Clues on the Martian surface, such as features resembling dry riverbeds and minerals that only form in the presence of liquid water, suggest that Mars once had a denser atmosphere, which supported the presence of liquid water on the surface. As part of a dramatic climate change, most of the Martian atmosphere was lost. MAVEN will make definitive scientific measurements of present-day atmospheric loss that will offer insight into the Red Planet's history.
Michael Luther, on behalf of Dr. Ed Weiler, of the NASA Headquarters Science Mission Directorate led a confirmation review panel that approved the detailed plans, instrument suite, budget, and risk factor analysis for the spacecraft.
"A better understanding of the upper atmosphere and the role that escape to space has played is required to plug a major hole in our understanding of Mars. We're really excited about having the opportunity to address these fundamental science questions," said MAVEN Principal Investigator Dr. Bruce Jakosky of the Laboratory for Atmospheric and Space Physics at the University of Colorado (CU-LASP) at Boulder.
"The team has successfully met every major milestone since selection two years ago," said MAVEN Project Manager David Mitchell of NASA's Goddard Space Flight Center, Greenbelt, Md. "Looking forward, we are well positioned for the next push to critical design review in July 2011. In three short years, we'll be heading to Mars!"
The confirmation review, formally known as "Key Decision Point C," authorized continuation of the project into the development phase and set its cost and schedule. The next major mission milestone, the critical design review, will examine the detailed MAVEN system design. After a successful critical design review, the project team will assemble the spacecraft and its instruments.
"This project is a vital complement to past, present, and future Mars missions," said Dr. Michael Meyer, lead Mars Scientist for NASA's Mars Exploration Program in Washington. "MAVEN will take us a step closer in learning about the evolution of our intriguing celestial neighbor."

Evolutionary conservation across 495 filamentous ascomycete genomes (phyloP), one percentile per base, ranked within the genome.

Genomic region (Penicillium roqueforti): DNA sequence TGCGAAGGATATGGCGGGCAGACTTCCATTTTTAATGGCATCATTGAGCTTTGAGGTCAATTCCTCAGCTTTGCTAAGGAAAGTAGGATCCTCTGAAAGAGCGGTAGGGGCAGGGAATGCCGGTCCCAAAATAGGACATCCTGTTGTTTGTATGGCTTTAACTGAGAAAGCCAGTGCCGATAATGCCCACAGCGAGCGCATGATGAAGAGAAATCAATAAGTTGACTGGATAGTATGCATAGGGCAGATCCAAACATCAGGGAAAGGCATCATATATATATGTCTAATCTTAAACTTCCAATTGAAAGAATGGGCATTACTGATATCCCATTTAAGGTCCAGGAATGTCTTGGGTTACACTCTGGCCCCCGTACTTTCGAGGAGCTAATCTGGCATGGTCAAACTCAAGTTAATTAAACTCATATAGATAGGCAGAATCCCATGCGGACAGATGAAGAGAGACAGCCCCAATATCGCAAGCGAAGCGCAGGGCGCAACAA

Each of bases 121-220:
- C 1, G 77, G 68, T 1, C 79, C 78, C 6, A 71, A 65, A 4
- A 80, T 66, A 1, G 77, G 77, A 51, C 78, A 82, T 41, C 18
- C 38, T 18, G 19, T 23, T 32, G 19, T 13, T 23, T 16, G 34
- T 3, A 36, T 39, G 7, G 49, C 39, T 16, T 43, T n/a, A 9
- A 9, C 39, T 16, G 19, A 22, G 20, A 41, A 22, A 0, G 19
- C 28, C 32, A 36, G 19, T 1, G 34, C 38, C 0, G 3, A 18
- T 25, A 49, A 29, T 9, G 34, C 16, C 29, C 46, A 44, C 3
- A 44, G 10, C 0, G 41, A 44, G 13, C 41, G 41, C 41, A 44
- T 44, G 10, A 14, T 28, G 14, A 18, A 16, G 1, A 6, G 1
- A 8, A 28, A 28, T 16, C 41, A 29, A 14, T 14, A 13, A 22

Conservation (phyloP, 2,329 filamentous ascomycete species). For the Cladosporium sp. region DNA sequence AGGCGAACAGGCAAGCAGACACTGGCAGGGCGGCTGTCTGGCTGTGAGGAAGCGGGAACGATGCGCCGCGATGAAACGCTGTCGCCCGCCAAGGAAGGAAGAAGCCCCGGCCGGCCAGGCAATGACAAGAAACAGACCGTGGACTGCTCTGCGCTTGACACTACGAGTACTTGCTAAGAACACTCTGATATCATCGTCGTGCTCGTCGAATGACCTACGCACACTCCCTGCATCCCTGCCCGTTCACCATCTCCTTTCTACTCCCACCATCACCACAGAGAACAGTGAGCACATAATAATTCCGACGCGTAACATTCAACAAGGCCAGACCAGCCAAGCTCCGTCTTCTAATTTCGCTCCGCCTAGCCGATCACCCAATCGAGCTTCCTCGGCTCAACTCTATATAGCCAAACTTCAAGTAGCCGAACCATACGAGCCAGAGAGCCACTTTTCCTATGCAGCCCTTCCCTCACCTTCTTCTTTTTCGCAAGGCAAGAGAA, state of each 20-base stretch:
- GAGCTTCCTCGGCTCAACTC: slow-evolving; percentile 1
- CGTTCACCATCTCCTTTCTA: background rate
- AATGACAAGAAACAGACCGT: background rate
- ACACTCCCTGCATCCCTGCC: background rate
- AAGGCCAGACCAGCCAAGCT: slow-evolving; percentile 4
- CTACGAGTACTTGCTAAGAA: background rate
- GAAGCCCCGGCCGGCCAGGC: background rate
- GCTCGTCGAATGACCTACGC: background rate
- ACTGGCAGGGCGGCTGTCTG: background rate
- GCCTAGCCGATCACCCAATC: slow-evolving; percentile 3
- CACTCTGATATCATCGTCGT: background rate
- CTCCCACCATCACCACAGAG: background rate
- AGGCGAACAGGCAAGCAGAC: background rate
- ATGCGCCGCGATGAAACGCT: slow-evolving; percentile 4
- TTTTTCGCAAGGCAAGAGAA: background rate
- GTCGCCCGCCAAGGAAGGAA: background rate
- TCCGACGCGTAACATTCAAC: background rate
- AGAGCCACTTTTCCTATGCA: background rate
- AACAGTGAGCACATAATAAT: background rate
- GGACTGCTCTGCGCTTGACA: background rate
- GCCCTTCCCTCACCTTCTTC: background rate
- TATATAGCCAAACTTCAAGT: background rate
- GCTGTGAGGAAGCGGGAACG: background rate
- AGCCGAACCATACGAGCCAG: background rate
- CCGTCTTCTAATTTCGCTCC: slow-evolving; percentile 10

NASA Goddard will manage the project, which will cost $438 million excluding the separately government-furnished launch vehicle and telecommunications relay package. Goddard will also build some of the instruments for the mission. In addition to the PI coming from CU-LASP, the university will provide science operations, build instruments, and lead Education/Public Outreach. Lockheed Martin of Littleton, Colo., will build the spacecraft based on designs from NASA's Mars Reconnaissance Orbiter and 2001 Mars Odyssey missions and perform mission operations. The University of California-Berkeley Space Sciences Laboratory will also build instruments for the mission. NASA's Jet Propulsion Laboratory, Pasadena, Calif., will provide navigation support, the Deep Space Network, and the Electra telecommunications relay hardware and operations.
For more about MAVEN, refer to: www.nasa.gov/maven
For the related feature story, click here: www.nasa.gov/mission_pages/maven/news/confirmation.html
Nancy Neal-Jones | EurekAlert!
SF State astronomer searches for signs of life on Wolf 1061 exoplanet
20.01.2017 | San Francisco State University
Molecule flash mob
19.01.2017 | Technische Universität Wien
An important step towards a completely new experimental access to quantum physics has been made at University of Konstanz. The team of scientists headed by...
Yersiniae cause severe intestinal infections. Studies using Yersinia pseudotuberculosis as a model organism aim to elucidate the infection mechanisms of these...
Researchers from the University of Hamburg in Germany, in collaboration with colleagues from the University of Aarhus in Denmark, have synthesized a new superconducting material by growing a few layers of an antiferromagnetic transition-metal chalcogenide on a bismuth-based topological insulator, both being non-superconducting materials.
While superconductivity and magnetism are generally believed to be mutually exclusive, surprisingly, in this new material, superconducting correlations...
Laser-driving of semimetals allows creating novel quasiparticle states within condensed matter systems and switching between different states on ultrafast time scales
Studying properties of fundamental particles in condensed matter systems is a promising approach to quantum field theory. Quasiparticles offer the opportunity...
Among the general public, solar thermal energy is currently associated with dark blue, rectangular collectors on building roofs. Technologies are needed for aesthetically high quality architecture which offer the architect more room for manoeuvre when it comes to low- and plus-energy buildings. With the “ArKol” project, researchers at Fraunhofer ISE together with partners are currently developing two façade collectors for solar thermal energy generation, which permit a high degree of design flexibility: a strip collector for opaque façade sections and a solar thermal blind for transparent sections. The current state of the two developments will be presented at the BAU 2017 trade fair.
As part of the “ArKol – development of architecturally highly integrated façade collectors with heat pipes” project, Fraunhofer ISE together with its partners...
19.01.2017 | Event News
10.01.2017 | Event News
09.01.2017 | Event News
20.01.2017 | Awards Funding
20.01.2017 | Materials Sciences
20.01.2017 | Life Sciences